Black Water: Marlin

Anyone who has spent any time around Honokohau Harbor has seen a few of these strung up at the fuel pier. Marlin get huge, so it is excusable if you gawked in awe at the 400 pound dead sea monster on display, but the lifeless form is missing what makes them really special.  By nearly every measure, living marlin are probably the most impressive fish swimming in our oceans today.  For starters, they are world travelers.  One animal was tagged off the coast of Delaware and later recovered near Mauritius- a journey of over 9000 miles!  At 50 miles per hour, marlin are not only faster than anything most divers have seen underwater, they are faster than most speed boats.  And while that 400 pound animal may be more than twice your bodyweight, at 1400 pounds, the largest animal on record was more than 3 times a big as that.  Thus, I’d like to use this blackwater blog to celebrate the marlin for the oceanic apex predator that it is.  And I’d like to start with a little known species of odontocete called the dwarf sperm whale (Kogia sima).
Dwarf sperm whales have never been photographed underwater.  They are notoriously difficult to approach and are known for slipping under the water and descending just out of sight of humans.  So imagine my excitement as I found myself in the water with my camera as a pod slowly swam toward me!  The boat crew watched in near silence as their fins dipped below the surface, and the animals descended.  I may have seen a shadow in the distance, but that was probably my imagination.  I just floated hoping the animals would get curious and come back to play.  A minute or so later, the boat crew saw me nearly jump out of the water, muffling some sort of alarm through my snorkel.  Angry reef fish are quickly calmed by simply swimming away.  Even aggressive sharks can be stiff-armed.  But what can you do when a 12-foot long marlin charges you in blue water?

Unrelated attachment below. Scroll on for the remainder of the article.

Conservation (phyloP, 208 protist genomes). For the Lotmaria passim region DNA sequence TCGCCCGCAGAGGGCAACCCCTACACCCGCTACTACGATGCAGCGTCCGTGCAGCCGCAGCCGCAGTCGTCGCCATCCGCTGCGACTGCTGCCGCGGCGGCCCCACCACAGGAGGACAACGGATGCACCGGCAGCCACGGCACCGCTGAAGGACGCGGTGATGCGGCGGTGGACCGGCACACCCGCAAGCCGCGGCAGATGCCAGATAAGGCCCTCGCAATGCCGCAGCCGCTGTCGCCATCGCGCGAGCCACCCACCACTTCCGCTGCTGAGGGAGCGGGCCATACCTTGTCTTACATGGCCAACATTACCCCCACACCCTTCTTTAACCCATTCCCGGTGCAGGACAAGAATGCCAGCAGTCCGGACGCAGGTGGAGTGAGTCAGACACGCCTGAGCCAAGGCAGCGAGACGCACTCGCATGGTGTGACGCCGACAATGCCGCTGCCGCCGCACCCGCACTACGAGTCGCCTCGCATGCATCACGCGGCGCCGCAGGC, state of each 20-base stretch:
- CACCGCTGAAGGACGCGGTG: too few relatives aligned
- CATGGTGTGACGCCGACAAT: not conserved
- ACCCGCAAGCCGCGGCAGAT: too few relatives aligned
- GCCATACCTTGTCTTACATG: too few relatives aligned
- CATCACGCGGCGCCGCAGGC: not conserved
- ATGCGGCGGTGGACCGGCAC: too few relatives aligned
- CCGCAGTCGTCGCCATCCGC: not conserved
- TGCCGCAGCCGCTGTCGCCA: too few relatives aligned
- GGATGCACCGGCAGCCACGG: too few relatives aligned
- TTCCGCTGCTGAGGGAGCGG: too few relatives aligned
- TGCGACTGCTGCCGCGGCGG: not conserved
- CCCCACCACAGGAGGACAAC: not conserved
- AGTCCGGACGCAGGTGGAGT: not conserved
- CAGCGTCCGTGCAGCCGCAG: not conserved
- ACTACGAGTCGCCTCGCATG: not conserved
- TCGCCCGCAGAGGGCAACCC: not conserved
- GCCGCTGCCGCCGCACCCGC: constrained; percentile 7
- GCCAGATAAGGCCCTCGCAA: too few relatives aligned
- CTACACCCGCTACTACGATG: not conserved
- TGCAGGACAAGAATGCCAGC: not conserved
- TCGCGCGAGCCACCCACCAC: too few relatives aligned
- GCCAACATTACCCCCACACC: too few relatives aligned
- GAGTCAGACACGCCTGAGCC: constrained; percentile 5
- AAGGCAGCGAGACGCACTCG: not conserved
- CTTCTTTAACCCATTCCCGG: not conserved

Marlin series (1)
Three photos taken in sequence during the encounter.
We have never seen an adult marlin on a blackwater dive, but we have seen quite a few of their young.  Marlin breed in the late summer and into the early fall and are capable of spawning as many as 7 million eggs at one go.  The resulting young (pictured below) will take 2 years to reach sexual maturity but grow at a rate of more than half an inch per day.  Out of that 7 million eggs, maybe one or two will reach sexual maturity and far fewer will reach the legendary benchmark of “grander” (over 1000 pounds).
Istiophoridae larva best 2 watermarked
Istiophoridae larva head on watermarked
Post flexion marlin photographed on a blackwater dive in May of this year (2015)
Fortunately for me, the apex predator granted me life as it decided to turn at the last minute (as seen in the sequence of photos above), but I’m afraid we have not been so sympathetic to the fish.  Blue marlin have declined by more than 30% of their population in just the last 14 years alone and fishing pressure for this species is increasing.  No blue marlin fisheries are considered to be sustainably managed. Thus, like other banner-species of ocean conservation such as oceanic sharks and even bluefin tuna, marlin are in a lot of trouble.  Sure, they provide a lot of meat, but because they are apex predators, pollutants such as mercury bioaccumulate in their tissues, so they have some of the highest levels of mercury (>.5 parts per trillion) of any marine fish!
-Jeffrey Milisen

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